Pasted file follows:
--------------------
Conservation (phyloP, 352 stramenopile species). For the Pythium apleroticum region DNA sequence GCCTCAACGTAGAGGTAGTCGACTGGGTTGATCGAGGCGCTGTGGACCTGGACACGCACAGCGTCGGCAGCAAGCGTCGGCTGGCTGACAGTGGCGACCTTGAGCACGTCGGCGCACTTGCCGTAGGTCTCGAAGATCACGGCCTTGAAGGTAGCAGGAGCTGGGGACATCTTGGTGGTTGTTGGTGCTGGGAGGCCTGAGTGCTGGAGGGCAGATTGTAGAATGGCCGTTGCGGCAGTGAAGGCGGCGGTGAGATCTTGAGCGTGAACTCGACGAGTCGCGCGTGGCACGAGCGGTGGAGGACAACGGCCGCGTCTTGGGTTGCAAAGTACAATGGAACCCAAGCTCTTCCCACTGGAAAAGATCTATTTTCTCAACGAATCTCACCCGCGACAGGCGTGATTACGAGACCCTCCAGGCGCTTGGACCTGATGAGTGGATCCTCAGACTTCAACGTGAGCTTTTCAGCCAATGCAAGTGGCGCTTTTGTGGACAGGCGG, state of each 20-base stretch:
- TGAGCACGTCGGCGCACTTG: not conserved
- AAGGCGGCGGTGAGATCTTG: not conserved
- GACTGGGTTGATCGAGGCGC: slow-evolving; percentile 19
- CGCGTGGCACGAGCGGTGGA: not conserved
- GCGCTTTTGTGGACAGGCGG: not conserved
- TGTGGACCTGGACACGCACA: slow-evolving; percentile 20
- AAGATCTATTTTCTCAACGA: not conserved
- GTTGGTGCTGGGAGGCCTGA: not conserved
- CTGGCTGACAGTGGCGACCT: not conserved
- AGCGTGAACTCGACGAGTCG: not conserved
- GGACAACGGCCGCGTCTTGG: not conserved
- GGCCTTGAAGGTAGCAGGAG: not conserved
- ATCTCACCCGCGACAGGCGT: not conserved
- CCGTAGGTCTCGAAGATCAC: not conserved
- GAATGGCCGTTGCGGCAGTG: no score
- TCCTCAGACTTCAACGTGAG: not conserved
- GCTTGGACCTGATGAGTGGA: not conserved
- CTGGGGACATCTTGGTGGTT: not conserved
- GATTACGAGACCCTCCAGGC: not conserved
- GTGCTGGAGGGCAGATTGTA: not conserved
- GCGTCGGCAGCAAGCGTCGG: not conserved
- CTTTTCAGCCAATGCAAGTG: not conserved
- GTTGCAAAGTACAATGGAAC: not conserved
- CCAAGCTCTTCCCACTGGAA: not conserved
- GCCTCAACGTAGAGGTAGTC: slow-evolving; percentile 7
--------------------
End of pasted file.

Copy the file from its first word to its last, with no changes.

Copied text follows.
Conservation (phyloP, 352 stramenopile species). For the Pythium apleroticum region DNA sequence GCCTCAACGTAGAGGTAGTCGACTGGGTTGATCGAGGCGCTGTGGACCTGGACACGCACAGCGTCGGCAGCAAGCGTCGGCTGGCTGACAGTGGCGACCTTGAGCACGTCGGCGCACTTGCCGTAGGTCTCGAAGATCACGGCCTTGAAGGTAGCAGGAGCTGGGGACATCTTGGTGGTTGTTGGTGCTGGGAGGCCTGAGTGCTGGAGGGCAGATTGTAGAATGGCCGTTGCGGCAGTGAAGGCGGCGGTGAGATCTTGAGCGTGAACTCGACGAGTCGCGCGTGGCACGAGCGGTGGAGGACAACGGCCGCGTCTTGGGTTGCAAAGTACAATGGAACCCAAGCTCTTCCCACTGGAAAAGATCTATTTTCTCAACGAATCTCACCCGCGACAGGCGTGATTACGAGACCCTCCAGGCGCTTGGACCTGATGAGTGGATCCTCAGACTTCAACGTGAGCTTTTCAGCCAATGCAAGTGGCGCTTTTGTGGACAGGCGG, state of each 20-base stretch:
- TGAGCACGTCGGCGCACTTG: not conserved
- AAGGCGGCGGTGAGATCTTG: not conserved
- GACTGGGTTGATCGAGGCGC: slow-evolving; percentile 19
- CGCGTGGCACGAGCGGTGGA: not conserved
- GCGCTTTTGTGGACAGGCGG: not conserved
- TGTGGACCTGGACACGCACA: slow-evolving; percentile 20
- AAGATCTATTTTCTCAACGA: not conserved
- GTTGGTGCTGGGAGGCCTGA: not conserved
- CTGGCTGACAGTGGCGACCT: not conserved
- AGCGTGAACTCGACGAGTCG: not conserved
- GGACAACGGCCGCGTCTTGG: not conserved
- GGCCTTGAAGGTAGCAGGAG: not conserved
- ATCTCACCCGCGACAGGCGT: not conserved
- CCGTAGGTCTCGAAGATCAC: not conserved
- GAATGGCCGTTGCGGCAGTG: no score
- TCCTCAGACTTCAACGTGAG: not conserved
- GCTTGGACCTGATGAGTGGA: not conserved
- CTGGGGACATCTTGGTGGTT: not conserved
- GATTACGAGACCCTCCAGGC: not conserved
- GTGCTGGAGGGCAGATTGTA: not conserved
- GCGTCGGCAGCAAGCGTCGG: not conserved
- CTTTTCAGCCAATGCAAGTG: not conserved
- GTTGCAAAGTACAATGGAAC: not conserved
- CCAAGCTCTTCCCACTGGAA: not conserved
- GCCTCAACGTAGAGGTAGTC: slow-evolving; percentile 7